Next weekend is all about fishing; more importantly, Moms
My poor mom. Not only does Barb Durham have to deal with Mother's Day falling on the same weekend as the Minnesota Fishing Opener, but her birthday is on May 10th, sometimes overlapping the opener and other years landing right on Mother's Day.
Just imagine the things my father and I could have done, given her birthday has previously shared the fishing opener. Such as wrapping up a box of nightcrawlers and after her face contorts in disgust say, "Well if you don't want them, we'll take 'em!"
However, my mother has always understood. Even on those years when her birthday and opening day collided, she'd still tell my dad and I to go out on the lake. And although we enjoyed the solitude and an occasional bend in the rod, we still felt a bit guilty.
My mom tends to think outside of herself and earns joy by making a positive impact on the lives of others, ultimately contributing to their happiness. Maybe that's one reason she's been a nurse for so many years and a childcare provider before that. I know she always had, and still has, a positive influence on me.
When it comes to fishing, my mom's not a novice. While growing up at Whispering Pines Resort on West Crooked Lake just north of Nevis, she learned a trick or two about fooling big bluegill, slab crappie and the occasional toothy pike. Even after her family sold the resort, we annually vacationed in the cabins or pitched a tent in the wooded campgrounds.
That's right, as true Minnesotans, we took a resort vacation a mere five miles from our house. And it was heaven every time.
One year, when I was only nine or ten, we made our yearly trek to the resort and during the weekly resort fish fry heard two old-timers talking about a big walleye they caught the night before. Pert-near 9-pounds, in Minnesotan lingo.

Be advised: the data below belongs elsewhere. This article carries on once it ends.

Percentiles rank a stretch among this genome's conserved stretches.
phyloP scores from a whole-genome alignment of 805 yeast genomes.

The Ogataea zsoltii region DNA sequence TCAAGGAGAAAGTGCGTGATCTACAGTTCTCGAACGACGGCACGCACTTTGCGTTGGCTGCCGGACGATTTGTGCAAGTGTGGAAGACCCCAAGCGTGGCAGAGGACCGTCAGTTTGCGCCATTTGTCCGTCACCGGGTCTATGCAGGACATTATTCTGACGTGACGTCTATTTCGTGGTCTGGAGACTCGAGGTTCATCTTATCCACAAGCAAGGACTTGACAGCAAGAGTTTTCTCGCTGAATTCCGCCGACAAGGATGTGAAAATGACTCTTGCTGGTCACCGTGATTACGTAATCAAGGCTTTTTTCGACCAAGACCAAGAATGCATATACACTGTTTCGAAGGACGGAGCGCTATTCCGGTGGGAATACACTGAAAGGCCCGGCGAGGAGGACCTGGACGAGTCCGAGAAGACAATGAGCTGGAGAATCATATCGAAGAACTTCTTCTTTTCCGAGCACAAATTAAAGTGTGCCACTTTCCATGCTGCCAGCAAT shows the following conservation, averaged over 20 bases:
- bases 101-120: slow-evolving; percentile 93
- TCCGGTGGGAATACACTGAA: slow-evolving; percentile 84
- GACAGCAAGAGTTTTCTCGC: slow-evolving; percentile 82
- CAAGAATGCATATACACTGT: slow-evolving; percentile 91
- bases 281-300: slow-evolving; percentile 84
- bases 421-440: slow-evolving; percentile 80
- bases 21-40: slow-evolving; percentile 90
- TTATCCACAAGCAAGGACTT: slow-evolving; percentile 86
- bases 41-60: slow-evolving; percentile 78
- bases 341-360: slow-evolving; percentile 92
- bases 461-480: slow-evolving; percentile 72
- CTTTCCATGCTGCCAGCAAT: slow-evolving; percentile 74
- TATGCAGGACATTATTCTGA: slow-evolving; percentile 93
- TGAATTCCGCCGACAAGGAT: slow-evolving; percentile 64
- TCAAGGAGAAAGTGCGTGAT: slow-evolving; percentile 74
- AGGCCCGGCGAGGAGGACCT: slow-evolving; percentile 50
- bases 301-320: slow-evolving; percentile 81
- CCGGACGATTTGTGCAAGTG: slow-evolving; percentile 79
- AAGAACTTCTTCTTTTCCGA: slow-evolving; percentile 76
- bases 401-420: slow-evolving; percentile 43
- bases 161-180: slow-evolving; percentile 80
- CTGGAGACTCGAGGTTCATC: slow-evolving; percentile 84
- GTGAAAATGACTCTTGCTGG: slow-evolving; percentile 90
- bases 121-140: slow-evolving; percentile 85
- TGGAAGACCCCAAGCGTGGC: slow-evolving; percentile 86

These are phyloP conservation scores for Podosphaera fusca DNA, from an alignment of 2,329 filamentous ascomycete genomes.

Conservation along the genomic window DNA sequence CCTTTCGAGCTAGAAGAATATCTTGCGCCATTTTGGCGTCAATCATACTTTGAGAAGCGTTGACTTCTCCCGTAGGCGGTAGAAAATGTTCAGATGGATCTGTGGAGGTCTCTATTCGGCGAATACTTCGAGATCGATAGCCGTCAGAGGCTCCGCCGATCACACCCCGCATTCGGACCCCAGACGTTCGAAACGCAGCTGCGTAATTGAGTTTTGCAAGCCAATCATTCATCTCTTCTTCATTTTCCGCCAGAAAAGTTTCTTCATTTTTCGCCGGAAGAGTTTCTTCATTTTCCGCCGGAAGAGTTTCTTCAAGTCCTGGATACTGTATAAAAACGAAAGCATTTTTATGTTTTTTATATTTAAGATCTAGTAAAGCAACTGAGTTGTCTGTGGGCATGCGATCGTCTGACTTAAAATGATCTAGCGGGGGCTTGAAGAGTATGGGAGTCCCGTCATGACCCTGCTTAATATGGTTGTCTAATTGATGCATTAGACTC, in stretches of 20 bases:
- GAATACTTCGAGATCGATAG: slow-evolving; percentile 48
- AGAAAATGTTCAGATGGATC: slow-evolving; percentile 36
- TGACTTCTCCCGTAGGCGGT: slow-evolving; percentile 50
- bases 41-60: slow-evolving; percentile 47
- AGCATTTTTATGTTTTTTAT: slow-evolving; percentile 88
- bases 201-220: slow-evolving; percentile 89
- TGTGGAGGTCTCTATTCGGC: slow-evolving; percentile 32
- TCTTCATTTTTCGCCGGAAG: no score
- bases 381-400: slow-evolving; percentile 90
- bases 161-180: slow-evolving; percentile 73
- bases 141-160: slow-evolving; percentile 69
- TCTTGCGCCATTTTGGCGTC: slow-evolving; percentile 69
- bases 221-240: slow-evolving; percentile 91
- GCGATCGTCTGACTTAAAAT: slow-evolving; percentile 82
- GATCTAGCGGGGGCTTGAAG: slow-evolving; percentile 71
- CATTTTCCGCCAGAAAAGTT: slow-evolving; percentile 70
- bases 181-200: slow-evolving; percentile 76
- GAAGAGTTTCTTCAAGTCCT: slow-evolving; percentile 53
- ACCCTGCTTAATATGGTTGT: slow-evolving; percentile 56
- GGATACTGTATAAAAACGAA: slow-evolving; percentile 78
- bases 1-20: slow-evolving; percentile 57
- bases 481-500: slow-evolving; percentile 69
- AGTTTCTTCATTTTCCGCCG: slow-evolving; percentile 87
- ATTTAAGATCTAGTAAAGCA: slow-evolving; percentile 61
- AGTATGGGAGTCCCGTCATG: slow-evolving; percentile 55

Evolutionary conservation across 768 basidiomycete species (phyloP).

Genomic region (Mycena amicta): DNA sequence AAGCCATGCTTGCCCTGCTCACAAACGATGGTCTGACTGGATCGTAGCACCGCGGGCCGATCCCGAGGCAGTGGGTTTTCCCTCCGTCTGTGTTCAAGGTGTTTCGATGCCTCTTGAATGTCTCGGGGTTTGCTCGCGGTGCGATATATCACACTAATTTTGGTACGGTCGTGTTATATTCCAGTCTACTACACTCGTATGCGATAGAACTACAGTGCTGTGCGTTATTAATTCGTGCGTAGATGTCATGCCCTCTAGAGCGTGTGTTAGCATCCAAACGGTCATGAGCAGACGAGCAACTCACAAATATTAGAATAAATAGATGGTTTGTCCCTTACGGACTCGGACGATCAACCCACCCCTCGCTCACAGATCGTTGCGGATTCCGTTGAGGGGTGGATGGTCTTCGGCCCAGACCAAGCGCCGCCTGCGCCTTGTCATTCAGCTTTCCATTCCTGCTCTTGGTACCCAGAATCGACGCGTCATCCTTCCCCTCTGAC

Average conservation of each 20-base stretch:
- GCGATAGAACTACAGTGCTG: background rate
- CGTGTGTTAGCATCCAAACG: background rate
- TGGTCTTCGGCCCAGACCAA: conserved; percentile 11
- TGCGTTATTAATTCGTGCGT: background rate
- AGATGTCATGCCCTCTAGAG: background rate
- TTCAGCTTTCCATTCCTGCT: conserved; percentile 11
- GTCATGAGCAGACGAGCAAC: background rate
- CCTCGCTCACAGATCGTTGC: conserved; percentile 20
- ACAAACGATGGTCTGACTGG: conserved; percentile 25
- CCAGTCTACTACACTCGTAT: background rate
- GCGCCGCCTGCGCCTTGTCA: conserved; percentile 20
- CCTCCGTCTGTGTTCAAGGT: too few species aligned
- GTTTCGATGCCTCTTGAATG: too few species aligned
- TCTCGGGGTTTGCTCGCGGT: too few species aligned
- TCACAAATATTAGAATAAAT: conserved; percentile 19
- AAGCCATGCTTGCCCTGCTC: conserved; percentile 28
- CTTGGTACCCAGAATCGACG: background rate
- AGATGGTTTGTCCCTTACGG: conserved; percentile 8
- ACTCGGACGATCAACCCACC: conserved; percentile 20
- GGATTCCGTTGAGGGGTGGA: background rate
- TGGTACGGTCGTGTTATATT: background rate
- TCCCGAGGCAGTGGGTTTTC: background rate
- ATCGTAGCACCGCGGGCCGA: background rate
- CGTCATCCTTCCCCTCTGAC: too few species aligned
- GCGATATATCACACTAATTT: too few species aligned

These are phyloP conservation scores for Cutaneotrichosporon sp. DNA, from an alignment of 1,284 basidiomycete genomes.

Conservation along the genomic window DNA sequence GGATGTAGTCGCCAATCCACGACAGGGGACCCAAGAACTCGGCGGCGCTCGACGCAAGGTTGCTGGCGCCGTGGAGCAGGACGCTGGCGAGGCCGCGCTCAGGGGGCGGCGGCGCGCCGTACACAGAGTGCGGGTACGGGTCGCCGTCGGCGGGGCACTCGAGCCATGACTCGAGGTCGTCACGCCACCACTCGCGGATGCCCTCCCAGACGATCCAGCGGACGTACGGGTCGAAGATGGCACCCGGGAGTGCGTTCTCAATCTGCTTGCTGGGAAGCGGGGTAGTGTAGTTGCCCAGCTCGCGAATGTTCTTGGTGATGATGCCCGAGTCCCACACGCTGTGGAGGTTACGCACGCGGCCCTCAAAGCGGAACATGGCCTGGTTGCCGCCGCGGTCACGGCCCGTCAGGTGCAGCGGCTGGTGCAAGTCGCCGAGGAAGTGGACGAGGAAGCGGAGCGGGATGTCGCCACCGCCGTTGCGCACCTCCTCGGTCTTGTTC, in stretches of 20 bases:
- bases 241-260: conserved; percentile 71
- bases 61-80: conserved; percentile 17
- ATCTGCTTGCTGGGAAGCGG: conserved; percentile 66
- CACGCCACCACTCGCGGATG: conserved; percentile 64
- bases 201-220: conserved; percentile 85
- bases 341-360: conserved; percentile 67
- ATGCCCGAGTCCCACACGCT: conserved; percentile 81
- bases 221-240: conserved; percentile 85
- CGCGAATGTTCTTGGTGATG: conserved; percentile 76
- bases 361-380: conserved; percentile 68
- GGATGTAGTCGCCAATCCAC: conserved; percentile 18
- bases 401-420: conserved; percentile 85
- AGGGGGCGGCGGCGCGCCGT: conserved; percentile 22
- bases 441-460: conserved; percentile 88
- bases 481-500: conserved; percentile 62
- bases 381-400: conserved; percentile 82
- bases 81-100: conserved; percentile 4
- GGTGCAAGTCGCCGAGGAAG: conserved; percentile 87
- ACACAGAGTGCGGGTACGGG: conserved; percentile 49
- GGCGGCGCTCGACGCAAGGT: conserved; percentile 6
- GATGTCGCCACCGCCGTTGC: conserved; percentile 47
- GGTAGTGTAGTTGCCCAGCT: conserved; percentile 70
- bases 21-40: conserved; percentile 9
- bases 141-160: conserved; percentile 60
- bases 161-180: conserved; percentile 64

The two elderly gents said the fish fought just like a log. Simply dead weight. Not only was I excited to catch an even larger fish, I was determined.
The next morning my mom and I set out to land one of those whoppers; just she and I in a 14-foot boat; no motor, only a pair of oars to guide our exploits. After heaving a spoon for an hour, the fish hit. Though subtle at first, my rod soon bent over the weight of something large.
Following 45-minutes of battle and tears from a ten-year-old who feared the pike or walleye might want to eat him if it breached the surface and a caring mother who wouldn't let her son cut the line, but instead fought the fish while I sobbed in the bottom of the boat, the creature that fought like a log finally emerged. And it was, indeed, a log.
Unfortunately the wind had blown us to the opposite side of West Crooked Lake and my loving mother manually rowed us, against the swelling waves and gusty wind, back to camp, a trip that took over an hour to complete.
Yet once reaching the dock, she still encouraged me to have my picture taken with the 8-foot log she finally landed.
Today, I reflect upon and appreciate the little things she did to ensure my happiness.